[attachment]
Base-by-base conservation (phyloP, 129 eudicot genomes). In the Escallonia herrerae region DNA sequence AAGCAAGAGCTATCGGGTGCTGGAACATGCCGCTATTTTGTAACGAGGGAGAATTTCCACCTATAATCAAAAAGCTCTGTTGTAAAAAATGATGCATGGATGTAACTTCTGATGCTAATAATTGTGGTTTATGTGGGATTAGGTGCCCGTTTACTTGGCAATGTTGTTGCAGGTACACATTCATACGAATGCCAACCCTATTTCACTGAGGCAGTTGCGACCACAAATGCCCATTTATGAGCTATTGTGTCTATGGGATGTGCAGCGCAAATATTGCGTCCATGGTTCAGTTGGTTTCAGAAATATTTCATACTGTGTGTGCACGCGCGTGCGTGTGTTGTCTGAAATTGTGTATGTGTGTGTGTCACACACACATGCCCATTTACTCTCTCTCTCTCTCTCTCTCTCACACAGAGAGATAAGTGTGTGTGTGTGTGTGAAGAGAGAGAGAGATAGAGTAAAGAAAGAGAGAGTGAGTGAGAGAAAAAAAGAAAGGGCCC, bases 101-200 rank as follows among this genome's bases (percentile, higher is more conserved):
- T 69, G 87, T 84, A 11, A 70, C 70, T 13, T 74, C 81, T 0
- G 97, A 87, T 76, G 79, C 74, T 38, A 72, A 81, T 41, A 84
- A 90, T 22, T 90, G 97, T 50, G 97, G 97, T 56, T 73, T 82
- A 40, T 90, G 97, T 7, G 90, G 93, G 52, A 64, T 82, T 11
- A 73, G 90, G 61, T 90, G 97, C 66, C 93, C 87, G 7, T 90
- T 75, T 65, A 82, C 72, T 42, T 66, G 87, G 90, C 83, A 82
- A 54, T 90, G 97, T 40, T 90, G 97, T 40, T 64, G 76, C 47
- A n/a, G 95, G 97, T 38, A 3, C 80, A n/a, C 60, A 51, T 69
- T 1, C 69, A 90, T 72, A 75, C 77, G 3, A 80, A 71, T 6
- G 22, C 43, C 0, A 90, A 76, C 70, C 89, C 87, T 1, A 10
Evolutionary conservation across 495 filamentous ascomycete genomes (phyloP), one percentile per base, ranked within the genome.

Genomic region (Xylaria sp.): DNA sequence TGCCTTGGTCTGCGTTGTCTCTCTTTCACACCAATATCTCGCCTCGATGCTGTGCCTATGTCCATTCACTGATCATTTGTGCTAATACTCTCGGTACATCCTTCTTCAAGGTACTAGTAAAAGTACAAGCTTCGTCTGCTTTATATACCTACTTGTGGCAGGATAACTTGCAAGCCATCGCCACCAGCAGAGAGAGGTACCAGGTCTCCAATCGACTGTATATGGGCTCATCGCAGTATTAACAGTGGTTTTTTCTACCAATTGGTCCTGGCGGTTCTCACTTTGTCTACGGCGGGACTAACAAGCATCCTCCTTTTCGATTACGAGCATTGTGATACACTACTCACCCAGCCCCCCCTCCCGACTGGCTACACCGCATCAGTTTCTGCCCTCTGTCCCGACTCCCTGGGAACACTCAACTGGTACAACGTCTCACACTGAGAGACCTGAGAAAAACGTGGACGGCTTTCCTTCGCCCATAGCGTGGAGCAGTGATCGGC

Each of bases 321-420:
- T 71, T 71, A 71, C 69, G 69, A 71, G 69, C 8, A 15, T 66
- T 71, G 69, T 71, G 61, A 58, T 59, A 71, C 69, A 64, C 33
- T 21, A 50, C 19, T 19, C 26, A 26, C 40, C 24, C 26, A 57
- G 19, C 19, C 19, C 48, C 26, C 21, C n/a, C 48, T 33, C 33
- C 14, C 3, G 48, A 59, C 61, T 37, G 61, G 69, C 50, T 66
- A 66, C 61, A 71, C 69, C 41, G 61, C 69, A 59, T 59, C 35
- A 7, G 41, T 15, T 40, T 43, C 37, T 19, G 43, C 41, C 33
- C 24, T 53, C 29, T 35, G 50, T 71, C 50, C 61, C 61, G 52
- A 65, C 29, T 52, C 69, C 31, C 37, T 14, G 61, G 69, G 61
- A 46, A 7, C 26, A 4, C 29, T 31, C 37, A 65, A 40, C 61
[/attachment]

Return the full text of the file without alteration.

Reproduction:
Base-by-base conservation (phyloP, 129 eudicot genomes). In the Escallonia herrerae region DNA sequence AAGCAAGAGCTATCGGGTGCTGGAACATGCCGCTATTTTGTAACGAGGGAGAATTTCCACCTATAATCAAAAAGCTCTGTTGTAAAAAATGATGCATGGATGTAACTTCTGATGCTAATAATTGTGGTTTATGTGGGATTAGGTGCCCGTTTACTTGGCAATGTTGTTGCAGGTACACATTCATACGAATGCCAACCCTATTTCACTGAGGCAGTTGCGACCACAAATGCCCATTTATGAGCTATTGTGTCTATGGGATGTGCAGCGCAAATATTGCGTCCATGGTTCAGTTGGTTTCAGAAATATTTCATACTGTGTGTGCACGCGCGTGCGTGTGTTGTCTGAAATTGTGTATGTGTGTGTGTCACACACACATGCCCATTTACTCTCTCTCTCTCTCTCTCTCTCACACAGAGAGATAAGTGTGTGTGTGTGTGTGAAGAGAGAGAGAGATAGAGTAAAGAAAGAGAGAGTGAGTGAGAGAAAAAAAGAAAGGGCCC, bases 101-200 rank as follows among this genome's bases (percentile, higher is more conserved):
- T 69, G 87, T 84, A 11, A 70, C 70, T 13, T 74, C 81, T 0
- G 97, A 87, T 76, G 79, C 74, T 38, A 72, A 81, T 41, A 84
- A 90, T 22, T 90, G 97, T 50, G 97, G 97, T 56, T 73, T 82
- A 40, T 90, G 97, T 7, G 90, G 93, G 52, A 64, T 82, T 11
- A 73, G 90, G 61, T 90, G 97, C 66, C 93, C 87, G 7, T 90
- T 75, T 65, A 82, C 72, T 42, T 66, G 87, G 90, C 83, A 82
- A 54, T 90, G 97, T 40, T 90, G 97, T 40, T 64, G 76, C 47
- A n/a, G 95, G 97, T 38, A 3, C 80, A n/a, C 60, A 51, T 69
- T 1, C 69, A 90, T 72, A 75, C 77, G 3, A 80, A 71, T 6
- G 22, C 43, C 0, A 90, A 76, C 70, C 89, C 87, T 1, A 10
Evolutionary conservation across 495 filamentous ascomycete genomes (phyloP), one percentile per base, ranked within the genome.

Genomic region (Xylaria sp.): DNA sequence TGCCTTGGTCTGCGTTGTCTCTCTTTCACACCAATATCTCGCCTCGATGCTGTGCCTATGTCCATTCACTGATCATTTGTGCTAATACTCTCGGTACATCCTTCTTCAAGGTACTAGTAAAAGTACAAGCTTCGTCTGCTTTATATACCTACTTGTGGCAGGATAACTTGCAAGCCATCGCCACCAGCAGAGAGAGGTACCAGGTCTCCAATCGACTGTATATGGGCTCATCGCAGTATTAACAGTGGTTTTTTCTACCAATTGGTCCTGGCGGTTCTCACTTTGTCTACGGCGGGACTAACAAGCATCCTCCTTTTCGATTACGAGCATTGTGATACACTACTCACCCAGCCCCCCCTCCCGACTGGCTACACCGCATCAGTTTCTGCCCTCTGTCCCGACTCCCTGGGAACACTCAACTGGTACAACGTCTCACACTGAGAGACCTGAGAAAAACGTGGACGGCTTTCCTTCGCCCATAGCGTGGAGCAGTGATCGGC

Each of bases 321-420:
- T 71, T 71, A 71, C 69, G 69, A 71, G 69, C 8, A 15, T 66
- T 71, G 69, T 71, G 61, A 58, T 59, A 71, C 69, A 64, C 33
- T 21, A 50, C 19, T 19, C 26, A 26, C 40, C 24, C 26, A 57
- G 19, C 19, C 19, C 48, C 26, C 21, C n/a, C 48, T 33, C 33
- C 14, C 3, G 48, A 59, C 61, T 37, G 61, G 69, C 50, T 66
- A 66, C 61, A 71, C 69, C 41, G 61, C 69, A 59, T 59, C 35
- A 7, G 41, T 15, T 40, T 43, C 37, T 19, G 43, C 41, C 33
- C 24, T 53, C 29, T 35, G 50, T 71, C 50, C 61, C 61, G 52
- A 65, C 29, T 52, C 69, C 31, C 37, T 14, G 61, G 69, G 61
- A 46, A 7, C 26, A 4, C 29, T 31, C 37, A 65, A 40, C 61